Misconceptions Around Meaningful Use

I was reading an online forum today and was blown away by something someone said about meaningful use:

The “Meaningful Use” stages can only be met if the systems are easy to use and the data is accessible in a timely matter. This will mean that EHR/EMR systems will need in-depth analytical capabilities or the information accessible by Business Intelligence systems that understand healthcare.

Healthcare organizations that understand this will be able to tap into the upwards of millions of dollars set aside by the government in the stimulus package.

Ok, I can’t really knock the fact that EMR software needs to be easy to use. I think they probably meant to say that the EMR vendor needs to make it easy to enter the data required to show “meaningful use.” This seems like a given that every EMR vendor that wants their users to get EMR stimulus money should consider. Sadly, I think they’re likely to find this a VERY difficult task.

Although, what bothers me about this quote is the idea that you need some sort of in-depth analytical capabilities or some sort of BI (Business Intelligence) system to show meaningful use. Take a quick look at this simple meaningful use matrix or the list of 25 meaningful use objectives. Which of the criteria requires this in depth analysis and BI? None of them. At most they’re a pretty simple report.

Now I’m not saying that meeting the requirements of meaningful use is easy. However, the work around meaningful use is around the entry of the data and ensuring that you’re entering the data for all 25 meaningful use objectives. The hard part isn’t accessing the data once it’s in the EMR.

About the author

John Lynn

John Lynn

John Lynn is the Founder of the HealthcareScene.com, a network of leading Healthcare IT resources. The flagship blog, Healthcare IT Today, contains over 13,000 articles with over half of the articles written by John. These EMR and Healthcare IT related articles have been viewed over 20 million times.

John manages Healthcare IT Central, the leading career Health IT job board. He also organizes the first of its kind conference and community focused on healthcare marketing, Healthcare and IT Marketing Conference, and a healthcare IT conference, EXPO.health, focused on practical healthcare IT innovation. John is an advisor to multiple healthcare IT companies. John is highly involved in social media, and in addition to his blogs can be found on Twitter: @techguy.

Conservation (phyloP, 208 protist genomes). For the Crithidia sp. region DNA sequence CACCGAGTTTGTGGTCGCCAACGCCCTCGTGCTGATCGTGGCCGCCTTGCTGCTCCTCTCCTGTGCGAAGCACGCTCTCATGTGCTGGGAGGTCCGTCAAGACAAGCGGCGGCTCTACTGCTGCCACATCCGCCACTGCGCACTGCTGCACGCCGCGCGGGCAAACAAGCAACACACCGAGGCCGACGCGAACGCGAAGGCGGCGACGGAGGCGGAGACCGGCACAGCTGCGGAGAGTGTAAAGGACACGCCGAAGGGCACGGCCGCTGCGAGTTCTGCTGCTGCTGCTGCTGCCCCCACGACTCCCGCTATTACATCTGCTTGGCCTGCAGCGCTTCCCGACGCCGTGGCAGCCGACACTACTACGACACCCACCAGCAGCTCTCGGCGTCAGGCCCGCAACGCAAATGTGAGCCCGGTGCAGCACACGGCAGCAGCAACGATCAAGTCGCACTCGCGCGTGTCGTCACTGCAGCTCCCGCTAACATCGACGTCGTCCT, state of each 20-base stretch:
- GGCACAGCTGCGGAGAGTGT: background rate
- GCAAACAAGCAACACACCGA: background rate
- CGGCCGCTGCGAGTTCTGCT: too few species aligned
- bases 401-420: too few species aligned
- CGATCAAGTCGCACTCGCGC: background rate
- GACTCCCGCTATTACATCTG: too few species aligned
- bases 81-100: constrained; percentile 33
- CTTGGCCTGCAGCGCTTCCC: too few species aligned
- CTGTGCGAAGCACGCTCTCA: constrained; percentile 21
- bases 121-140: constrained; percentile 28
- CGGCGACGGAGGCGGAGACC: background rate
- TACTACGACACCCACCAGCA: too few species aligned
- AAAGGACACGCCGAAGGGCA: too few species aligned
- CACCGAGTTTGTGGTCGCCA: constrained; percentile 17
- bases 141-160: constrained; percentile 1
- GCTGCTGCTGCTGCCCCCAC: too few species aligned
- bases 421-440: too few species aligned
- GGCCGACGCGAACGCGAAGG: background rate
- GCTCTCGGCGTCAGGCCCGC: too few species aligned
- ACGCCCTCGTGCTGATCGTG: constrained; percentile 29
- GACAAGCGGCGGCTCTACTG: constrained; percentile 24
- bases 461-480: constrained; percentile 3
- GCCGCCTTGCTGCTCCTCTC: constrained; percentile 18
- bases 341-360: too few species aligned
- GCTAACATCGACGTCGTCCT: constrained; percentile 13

• The only responsibility the provider has is to collate and send meaningful use data to the CMS; at the EHR vendor I work for, such data will be collated by a local RHIO (Regional Health Information Organization) and sent to CMS directly. Our software also has the capability to collate and transmit such data on its own.

    The real issue is the format that CMS will require for collation and transmittal; it will most likely be easier for a local RHIO or the state Dept. of Health or CMS office to do so, rather than require individual providers to do so.

    This would also take the burden off the individual provider and allow the EHR vendors to comply with the HITECH Act, which requires them to ease the burden on individual providers for collecting and submitting such information.

  • Marc,
    Are RHIO going to be able to do the reporting to CMS for providers? Not are they capable (which is another interesting question), but will CMS allow them to report for the providers. I guess the capable is interesting too since you might ask if the RHIO will have all of the EHR data that’s needed to show a provider’s meaningful use.

    I honestly haven’t seen many practical details for how CMS will handle all of this. How did it work with PQRI reporting requirements?

    Plus, add in the fact that each state Medicaid office will likely receive reports, it’s going to be interesting to see how they handle it. Is that another 6 months out before we know these details?

  • Those are all great questions, John. Here are my best educated guesses:

    It’s hard to give any answer with any certainty until the industry and goverment iron out a few things first: when all stakeholders work out a more definitive definition of “meaningful use” sometime in December; who the certifying body for ensuring EHR systems comply with the reporting requirements; what specific functionality is required for EHRs to collate and submit meaningful use data; and how the CMS decides who will be submitting such data, and in what format.

    The advantage of having such reporting done by local RHIOS is that they have specifically been set up to collect and submit such data, and can do it more efficiently and with less burden to the provider than having a dozen different EHR vendors, whose systems don’t talk to each other, have individual physicians submit the data. There is also a mandate that the systems and procedures be in place to take as much of the burden off individual providers as possible. RHIOs permit the collation and submission of such data from a centralized database, the purpose of which is to enhance the public health.

    My guess is that the RHIOs will become the database and submission system for the state Medicare and and Medicaid offices, who will in turn submit their state’s data to the CMS, since the Medicare incentive payments are realized as an increase in the percentage rate by which the physician is reimbursed by Medicare, rather than as a lump-sum payment, and it is the state Medicare and Medicaid offices that disburse funding to the local Medicare providers.

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